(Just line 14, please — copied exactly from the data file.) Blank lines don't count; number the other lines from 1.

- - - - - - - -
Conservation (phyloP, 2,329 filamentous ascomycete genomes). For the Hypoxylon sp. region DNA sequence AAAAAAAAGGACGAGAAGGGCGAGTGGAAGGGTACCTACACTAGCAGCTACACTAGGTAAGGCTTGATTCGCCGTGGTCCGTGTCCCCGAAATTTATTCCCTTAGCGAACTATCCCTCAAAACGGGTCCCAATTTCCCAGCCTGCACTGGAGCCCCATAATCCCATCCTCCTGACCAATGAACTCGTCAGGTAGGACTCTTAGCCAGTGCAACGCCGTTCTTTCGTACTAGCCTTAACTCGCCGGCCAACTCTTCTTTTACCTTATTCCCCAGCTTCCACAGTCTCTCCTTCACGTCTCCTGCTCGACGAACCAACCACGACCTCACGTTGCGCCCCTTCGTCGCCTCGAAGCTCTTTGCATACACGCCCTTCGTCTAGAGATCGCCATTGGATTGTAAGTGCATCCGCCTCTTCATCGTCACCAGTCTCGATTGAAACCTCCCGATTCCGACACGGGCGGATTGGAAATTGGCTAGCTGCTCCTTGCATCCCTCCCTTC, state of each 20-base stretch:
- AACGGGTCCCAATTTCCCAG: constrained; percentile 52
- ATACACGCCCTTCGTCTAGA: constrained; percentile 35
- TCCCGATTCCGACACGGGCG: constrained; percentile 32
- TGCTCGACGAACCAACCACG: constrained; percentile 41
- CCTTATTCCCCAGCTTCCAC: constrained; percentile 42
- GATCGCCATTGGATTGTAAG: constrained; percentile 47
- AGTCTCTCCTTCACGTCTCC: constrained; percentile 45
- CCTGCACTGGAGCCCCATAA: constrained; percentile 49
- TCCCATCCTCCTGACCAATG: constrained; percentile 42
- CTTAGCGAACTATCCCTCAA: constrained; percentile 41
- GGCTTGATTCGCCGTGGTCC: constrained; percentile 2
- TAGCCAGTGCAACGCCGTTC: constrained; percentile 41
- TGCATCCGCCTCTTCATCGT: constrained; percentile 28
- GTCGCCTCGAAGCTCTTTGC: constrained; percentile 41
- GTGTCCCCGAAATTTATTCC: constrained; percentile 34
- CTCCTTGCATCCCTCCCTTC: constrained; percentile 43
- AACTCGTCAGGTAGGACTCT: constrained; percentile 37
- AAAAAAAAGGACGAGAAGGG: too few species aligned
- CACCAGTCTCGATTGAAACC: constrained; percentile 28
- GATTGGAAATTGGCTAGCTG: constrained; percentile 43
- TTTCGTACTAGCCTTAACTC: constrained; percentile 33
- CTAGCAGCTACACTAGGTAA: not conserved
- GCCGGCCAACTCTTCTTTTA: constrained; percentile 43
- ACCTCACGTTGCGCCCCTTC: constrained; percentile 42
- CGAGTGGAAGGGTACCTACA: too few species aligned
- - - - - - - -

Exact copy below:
- TGCATCCGCCTCTTCATCGT: constrained; percentile 28